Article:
I've heard that reading glasses (negative number lenses but with a "smaller" prescription) need a smaller PD than distance glasses because the pupils are closer when looking at close objects.

At first glance this seems wrong because the center of a lens should be perpendicular to the center of the retina, not the rotated pupil (or perhaps somewhere in between). Which, if anything, would mean that the PD should be greater. Or perhaps this is a mistaken assumption? I'm assuming the lenses are not rotated on reading glasses.

So to conclude, do reading glasses need a smaller PD?

New "bumped to the homepage by Community♦" edit

By reducing the PD we are not only aligning the center of the lens with the line of sight (which, generally, is good). We are also de-aligning (skewing?) the "center" around which the lens is made (which is where the eye is supposed to be) from where the eye is (which is bad).

Any answer needs to address that. Perhaps by saying it's negligible, or that it's better not to change the PD..., some answer.

  • $\begingroup$ You'd go a long way toward answering your own questions of this sort by sketching the geometry. Like Floris did below. $\endgroup$ – dmckee --- ex-moderator kitten Sep 29 '16 at 23:28
  • $\begingroup$ @dmckee As I stated in the question "I'm assuming the lenses are not rotated" - I understand what Floris wrote. That is not my question. My question is whether it makes sense to look through the center of the lens but from a point not even lying on the line perpendicular to the lens's center when one can look through the lens's side (sub optimal, but done all the time for anything in our peripheral vision) but from the point where one is supposed to be looking from (sorry, I couldn't find the exact terminology for it. "focal point"?)? $\endgroup$ – ispiro Sep 30 '16 at 11:38

Short answer - yes. You want the lens to be centered on the optical axis of the eye - and when the eyes turn inwards to focus on a nearby object, the axes get closer together as you move further from the eye. If you push the glasses to the end of your nose, you need the lenses much closer.

The following diagram should illustrate this (source of image: http://www.i4ulenses.com/images/jnlsm.jpg):

enter image description here

As you can see, when the eyes focus on a nearby point, the optical axes (shown in blue) converge, and the further you are from the eyes, the greater the correction you need to make. Conversely, when you are focused on a distant object, the axes will be parallel. Note that I exaggerated things a bit by finding an image of glasses "at the tip of the nose" - it makes it easier to see what is going on. But the principle is the same even when glasses are right at the bridge of the nose, as the eyes rotate in the socket and the point on the optical axis that doesn't shift laterally is in fact near the center of the eyeball.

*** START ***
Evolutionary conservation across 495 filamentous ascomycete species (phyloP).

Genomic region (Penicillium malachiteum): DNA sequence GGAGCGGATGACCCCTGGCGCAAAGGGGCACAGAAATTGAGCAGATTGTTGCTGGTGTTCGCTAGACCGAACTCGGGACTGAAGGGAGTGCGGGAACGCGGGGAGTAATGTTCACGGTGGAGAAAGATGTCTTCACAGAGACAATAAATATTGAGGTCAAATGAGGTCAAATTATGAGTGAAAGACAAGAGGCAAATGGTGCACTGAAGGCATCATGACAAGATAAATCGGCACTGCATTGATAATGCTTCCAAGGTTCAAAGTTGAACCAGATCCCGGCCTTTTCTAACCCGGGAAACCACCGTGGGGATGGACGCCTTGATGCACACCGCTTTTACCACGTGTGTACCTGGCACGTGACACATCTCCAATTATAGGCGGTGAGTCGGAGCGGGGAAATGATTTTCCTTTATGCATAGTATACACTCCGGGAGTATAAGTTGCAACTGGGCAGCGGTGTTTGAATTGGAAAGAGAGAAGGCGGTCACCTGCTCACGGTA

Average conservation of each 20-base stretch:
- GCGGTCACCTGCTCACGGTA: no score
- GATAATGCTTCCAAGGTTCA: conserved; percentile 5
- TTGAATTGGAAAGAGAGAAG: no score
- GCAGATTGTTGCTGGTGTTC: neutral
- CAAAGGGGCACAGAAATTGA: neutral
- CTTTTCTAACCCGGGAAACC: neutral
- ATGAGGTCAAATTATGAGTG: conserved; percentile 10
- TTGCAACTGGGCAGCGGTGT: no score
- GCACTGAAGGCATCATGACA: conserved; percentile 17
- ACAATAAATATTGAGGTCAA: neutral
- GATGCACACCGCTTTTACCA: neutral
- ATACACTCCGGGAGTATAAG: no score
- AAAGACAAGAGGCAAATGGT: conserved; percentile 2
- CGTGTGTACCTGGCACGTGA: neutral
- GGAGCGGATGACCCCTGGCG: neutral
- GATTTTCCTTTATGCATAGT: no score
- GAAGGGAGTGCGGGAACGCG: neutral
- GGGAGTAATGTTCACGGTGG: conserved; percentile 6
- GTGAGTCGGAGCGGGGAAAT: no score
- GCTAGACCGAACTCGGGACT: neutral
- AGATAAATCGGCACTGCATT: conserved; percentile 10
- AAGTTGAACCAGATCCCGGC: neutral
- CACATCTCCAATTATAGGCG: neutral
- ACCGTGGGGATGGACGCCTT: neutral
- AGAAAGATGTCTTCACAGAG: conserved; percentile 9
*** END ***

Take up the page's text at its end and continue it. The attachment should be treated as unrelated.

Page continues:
UPDATE just to clarify my comment: if the optical center of the lens is not well aligned, the object will appear to be off-center. This means that your eyes will have to point in a different direction - in particular, you may find yourself squinting if the lenses are too far apart, which is likely to give you a headache. I hope this diagram explains:

enter image description here

The red dashed line shows where your eyes have to point when the lenses (in orange) are too far apart. Headache!

  • $\begingroup$ Thanks, but as I said I'm assuming the lenses are not rotated so this would mean looking through the "center" of the lens, but not at 90⁰ . Or am I missing something? $\endgroup$ – ispiro Sep 29 '16 at 16:50
  • $\begingroup$ Even if the lens is not tilted, the optical axis of your eyes is. And you want the optical axis of the eye aligned with the center of the lens, otherwise you get a nasty parallax effect. Tilt of the reading lens has much smaller impact on reading comfort than lateral shift. $\endgroup$ – Floris Sep 29 '16 at 16:52
  • $\begingroup$ So you're saying there is more aberration by the axis of the viewer not passing through the lens' center than by the axes not being aligned. Correct? $\endgroup$ – ispiro Sep 29 '16 at 20:38

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